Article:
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What happened to this 18-year-old girl who vanished the summer of 1981?

Peggy Houser
Peggy Houser; click to view full-size photo

After nearly 20 years her mother's answering machine in her home still has a message directing the operator to accept charges from Peggy. “Peggy, no matter where you’re at, leave a message and I will come right away,” it says. “Anyone else, leave a message.”

Updated November 8, 2000

Thank you for your interest in Peggy Houser's case. My name is Todd Matthews and I am the Webmaster of this site; I volunteer for several organizations devoted to unsolved crimes. The Internet is a powerful tool; I was able to use its vast resources to learn the identity of the Tent Girl.
It is my hope that this site will find new information and leads concerning Peggy's case.

This site is dedicated to the hope that Peggy will one day return home alive and well.
May JUSTICE be served.

Under Construction!
This site is under continual construction. We will add more information as it becomes available. Currently we will have a copy of the November 5th , 2000 edition of the Dayton Daily News.

1981 description of Peggy

Peggy was about 5'4" or 5'5" and 104 to 115 lbs. at the time of her
disappearance. She had a wiry, athletic build and her hands were small but
her knuckles were large. She had straight brown hair and hazel eyes and a
pronounced gap between her front teeth. She was missing four teeth on top
and two on the bottom, and at age five she broke her right wrist and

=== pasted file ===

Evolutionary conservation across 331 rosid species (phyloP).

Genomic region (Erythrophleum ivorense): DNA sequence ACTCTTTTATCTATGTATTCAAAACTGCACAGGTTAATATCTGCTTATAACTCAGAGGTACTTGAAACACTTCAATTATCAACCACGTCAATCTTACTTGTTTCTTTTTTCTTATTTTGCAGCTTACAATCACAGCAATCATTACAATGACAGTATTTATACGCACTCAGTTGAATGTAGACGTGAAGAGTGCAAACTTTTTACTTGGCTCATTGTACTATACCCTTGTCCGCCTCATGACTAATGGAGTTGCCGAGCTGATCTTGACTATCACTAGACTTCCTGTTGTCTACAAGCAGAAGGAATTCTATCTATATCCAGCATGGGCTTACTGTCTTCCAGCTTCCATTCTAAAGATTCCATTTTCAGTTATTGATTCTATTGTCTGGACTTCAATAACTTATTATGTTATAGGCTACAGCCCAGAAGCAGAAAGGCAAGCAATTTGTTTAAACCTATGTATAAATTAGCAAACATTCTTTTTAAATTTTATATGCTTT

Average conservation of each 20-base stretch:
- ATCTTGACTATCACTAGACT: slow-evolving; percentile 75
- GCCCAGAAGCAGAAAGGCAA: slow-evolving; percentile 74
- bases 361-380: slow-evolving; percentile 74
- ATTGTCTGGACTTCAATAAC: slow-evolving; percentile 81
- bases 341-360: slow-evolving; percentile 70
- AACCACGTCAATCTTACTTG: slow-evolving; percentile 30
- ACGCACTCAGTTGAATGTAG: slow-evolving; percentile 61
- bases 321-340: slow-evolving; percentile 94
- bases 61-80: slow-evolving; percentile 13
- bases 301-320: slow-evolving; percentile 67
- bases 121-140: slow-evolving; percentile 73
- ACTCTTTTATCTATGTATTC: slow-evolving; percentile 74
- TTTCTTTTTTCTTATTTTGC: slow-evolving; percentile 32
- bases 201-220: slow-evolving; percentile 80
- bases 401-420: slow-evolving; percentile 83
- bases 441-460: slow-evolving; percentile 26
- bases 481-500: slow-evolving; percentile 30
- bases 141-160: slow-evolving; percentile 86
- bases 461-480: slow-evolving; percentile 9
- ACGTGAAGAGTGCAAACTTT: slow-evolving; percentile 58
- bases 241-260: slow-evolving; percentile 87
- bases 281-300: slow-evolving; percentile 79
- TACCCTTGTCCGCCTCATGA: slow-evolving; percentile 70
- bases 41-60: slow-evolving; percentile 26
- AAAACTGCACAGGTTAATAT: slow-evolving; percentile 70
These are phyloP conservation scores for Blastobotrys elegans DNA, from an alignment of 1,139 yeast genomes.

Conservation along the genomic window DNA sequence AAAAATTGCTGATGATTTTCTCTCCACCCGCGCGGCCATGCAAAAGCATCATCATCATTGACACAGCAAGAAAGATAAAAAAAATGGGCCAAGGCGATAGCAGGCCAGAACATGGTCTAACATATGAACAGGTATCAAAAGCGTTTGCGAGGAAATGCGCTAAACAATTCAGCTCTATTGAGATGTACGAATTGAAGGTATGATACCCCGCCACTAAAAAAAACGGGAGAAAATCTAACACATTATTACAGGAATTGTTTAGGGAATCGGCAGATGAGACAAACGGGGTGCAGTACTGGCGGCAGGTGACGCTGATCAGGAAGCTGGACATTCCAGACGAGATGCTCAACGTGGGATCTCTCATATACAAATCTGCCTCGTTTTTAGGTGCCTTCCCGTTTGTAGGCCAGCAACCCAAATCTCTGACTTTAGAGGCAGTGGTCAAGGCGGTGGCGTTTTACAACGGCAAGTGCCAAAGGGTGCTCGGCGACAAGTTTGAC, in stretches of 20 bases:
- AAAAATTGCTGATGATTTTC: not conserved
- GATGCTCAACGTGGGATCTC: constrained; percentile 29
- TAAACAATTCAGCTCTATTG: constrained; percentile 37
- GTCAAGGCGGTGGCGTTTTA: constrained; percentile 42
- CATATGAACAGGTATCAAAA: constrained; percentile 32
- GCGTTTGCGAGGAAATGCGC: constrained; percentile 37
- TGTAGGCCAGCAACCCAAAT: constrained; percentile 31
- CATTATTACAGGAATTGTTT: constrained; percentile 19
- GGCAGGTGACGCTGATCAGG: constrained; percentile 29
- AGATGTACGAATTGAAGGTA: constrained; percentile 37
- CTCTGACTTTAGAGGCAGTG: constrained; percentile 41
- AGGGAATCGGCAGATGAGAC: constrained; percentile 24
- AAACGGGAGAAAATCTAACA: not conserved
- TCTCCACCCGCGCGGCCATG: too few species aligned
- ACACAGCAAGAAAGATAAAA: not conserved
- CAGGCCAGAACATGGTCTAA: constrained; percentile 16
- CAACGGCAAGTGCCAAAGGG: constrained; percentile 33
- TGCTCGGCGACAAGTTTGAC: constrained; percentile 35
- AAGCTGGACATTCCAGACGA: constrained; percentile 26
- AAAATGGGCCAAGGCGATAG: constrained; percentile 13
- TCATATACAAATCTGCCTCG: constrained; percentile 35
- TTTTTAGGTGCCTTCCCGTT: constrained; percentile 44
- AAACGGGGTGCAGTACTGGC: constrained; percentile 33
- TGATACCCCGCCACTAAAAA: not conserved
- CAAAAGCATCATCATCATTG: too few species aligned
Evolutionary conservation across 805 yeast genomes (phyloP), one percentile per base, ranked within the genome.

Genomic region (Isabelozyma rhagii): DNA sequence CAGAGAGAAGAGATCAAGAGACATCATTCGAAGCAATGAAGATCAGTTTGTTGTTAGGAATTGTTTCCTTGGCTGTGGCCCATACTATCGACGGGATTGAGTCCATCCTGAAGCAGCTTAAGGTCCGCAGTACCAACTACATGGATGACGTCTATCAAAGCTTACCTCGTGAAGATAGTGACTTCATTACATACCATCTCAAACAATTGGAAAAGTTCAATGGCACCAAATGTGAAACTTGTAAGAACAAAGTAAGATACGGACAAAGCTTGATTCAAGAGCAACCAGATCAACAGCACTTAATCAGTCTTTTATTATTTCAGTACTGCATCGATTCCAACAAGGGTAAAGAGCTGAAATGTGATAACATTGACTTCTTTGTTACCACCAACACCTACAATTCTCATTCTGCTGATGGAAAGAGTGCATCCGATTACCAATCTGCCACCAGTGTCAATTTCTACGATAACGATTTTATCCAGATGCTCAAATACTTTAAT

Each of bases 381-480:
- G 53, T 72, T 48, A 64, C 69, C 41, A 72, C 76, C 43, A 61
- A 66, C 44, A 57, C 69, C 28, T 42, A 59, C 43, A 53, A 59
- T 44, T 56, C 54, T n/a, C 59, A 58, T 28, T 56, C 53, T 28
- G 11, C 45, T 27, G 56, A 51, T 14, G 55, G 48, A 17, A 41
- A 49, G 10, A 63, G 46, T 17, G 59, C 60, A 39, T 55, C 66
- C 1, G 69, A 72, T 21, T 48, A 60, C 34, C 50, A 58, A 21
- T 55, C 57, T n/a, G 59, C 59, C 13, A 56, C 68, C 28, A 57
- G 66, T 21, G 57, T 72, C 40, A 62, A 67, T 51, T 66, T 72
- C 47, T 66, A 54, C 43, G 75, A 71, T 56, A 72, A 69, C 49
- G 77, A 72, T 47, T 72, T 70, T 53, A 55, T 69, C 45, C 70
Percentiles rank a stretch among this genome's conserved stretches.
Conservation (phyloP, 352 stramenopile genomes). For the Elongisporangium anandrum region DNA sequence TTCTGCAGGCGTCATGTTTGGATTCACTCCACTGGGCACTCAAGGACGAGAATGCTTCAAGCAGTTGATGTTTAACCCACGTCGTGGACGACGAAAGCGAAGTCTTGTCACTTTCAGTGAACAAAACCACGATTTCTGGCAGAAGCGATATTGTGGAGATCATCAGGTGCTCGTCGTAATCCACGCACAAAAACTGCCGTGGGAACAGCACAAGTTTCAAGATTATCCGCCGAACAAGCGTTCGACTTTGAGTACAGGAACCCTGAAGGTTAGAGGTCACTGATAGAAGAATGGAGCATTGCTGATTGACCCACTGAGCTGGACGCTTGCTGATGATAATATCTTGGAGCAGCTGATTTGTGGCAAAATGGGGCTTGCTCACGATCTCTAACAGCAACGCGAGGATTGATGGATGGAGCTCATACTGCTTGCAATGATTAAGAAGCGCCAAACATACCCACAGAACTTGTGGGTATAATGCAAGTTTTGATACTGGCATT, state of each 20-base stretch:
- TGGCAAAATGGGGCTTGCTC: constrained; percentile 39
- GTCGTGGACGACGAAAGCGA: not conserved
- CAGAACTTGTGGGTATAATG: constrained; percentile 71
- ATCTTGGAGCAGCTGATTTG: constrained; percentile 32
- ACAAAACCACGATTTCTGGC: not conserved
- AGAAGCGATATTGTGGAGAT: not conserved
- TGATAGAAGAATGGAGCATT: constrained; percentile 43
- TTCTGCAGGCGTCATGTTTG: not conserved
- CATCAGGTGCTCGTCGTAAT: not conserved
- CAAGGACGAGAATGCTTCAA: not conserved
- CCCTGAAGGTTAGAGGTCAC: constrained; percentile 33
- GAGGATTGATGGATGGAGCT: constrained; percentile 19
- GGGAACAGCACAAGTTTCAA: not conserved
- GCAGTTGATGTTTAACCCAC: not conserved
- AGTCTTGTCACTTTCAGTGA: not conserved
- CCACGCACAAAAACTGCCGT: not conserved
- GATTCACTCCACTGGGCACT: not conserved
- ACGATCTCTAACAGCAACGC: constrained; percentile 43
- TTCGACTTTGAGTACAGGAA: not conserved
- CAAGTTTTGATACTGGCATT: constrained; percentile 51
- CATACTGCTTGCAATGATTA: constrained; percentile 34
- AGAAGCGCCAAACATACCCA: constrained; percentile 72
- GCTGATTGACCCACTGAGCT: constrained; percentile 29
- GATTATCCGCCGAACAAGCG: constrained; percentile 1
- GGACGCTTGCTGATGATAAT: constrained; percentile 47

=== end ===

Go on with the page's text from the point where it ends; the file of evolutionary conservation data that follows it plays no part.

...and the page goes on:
knocked a chip out of her left elbow.

Dental records available.

Please click here to visit the main site of

Also click here to visit the Vickie Bertram website . Vickie's case is from 1976. Plagued by inaccurate autopsy reports and mishandling by authorities, the cause of her death has been vaugue for more than 24 years!

A helping hand from
Dayton's guide !
Click to read their November 8, 2000 article!

November 5th Dayton Daily News article reprint.


Miami County mother’s 18-year-old
daughter vanished in 1981

By Martha Hardcastle
For the Dayton Daily News

WASHINGTON TWP., Miami County | "Grief"
may not be a strong enough word to describe the
pain of a parent who has lost a child.

What words describe life for the parents of Peggy
Sue Houser? Hattie Oglesbee, 64 of Washington
Twp. in Miami County and her former husband,
Steve Houser Sr., 69 of Tampa, Fla. They don’t
know if their daughter is alive or dead. And they
don’t know if they will ever find the answer.

Peggy Houser has been gone longer than she lived
with her family. Nineteen years after her
disappearance, she is frozen in time for them as the
18-year-old girl who vanished the summer of 1981.
But there is one hope the family didn't have then —
the Internet.

Several Web sites are dedicated to searching for
missing people or putting names on unidentified
bodies all around the country. Many police
departments, lacking the technological knowledge,
have yet to tap into the wealth of information
available on the Web sites. They welcome the help
from amateur Web detectives, like the one who plans
to spread the word about Peggy Sue Houser.

The youngest of five, Peggy was born Sept. 19,
1962 in Largo, Fla. She spent her childhood in the
Miami Valley.

“She was kind of quiet,” her father said recently from
his home in Tampa. “As a kid, she was the most
loving one.”

Around age 13, she got into some trouble, running
with a bad crowd and experimenting in drugs. She
was placed in a foster home, and then went to live
with her father in Florida. That didn’t work out,
either, so Oglesbee flew to Florida and brought her
daughter home.

“She was skipping school and messing with drugs
and alcohol,” Oglesbee said. “She was the youngest
. . . I had trouble with one other child, but the others
all straightened up.”

At the time she disappeared, the family believed
Peggy, who had returned to Florida, was close to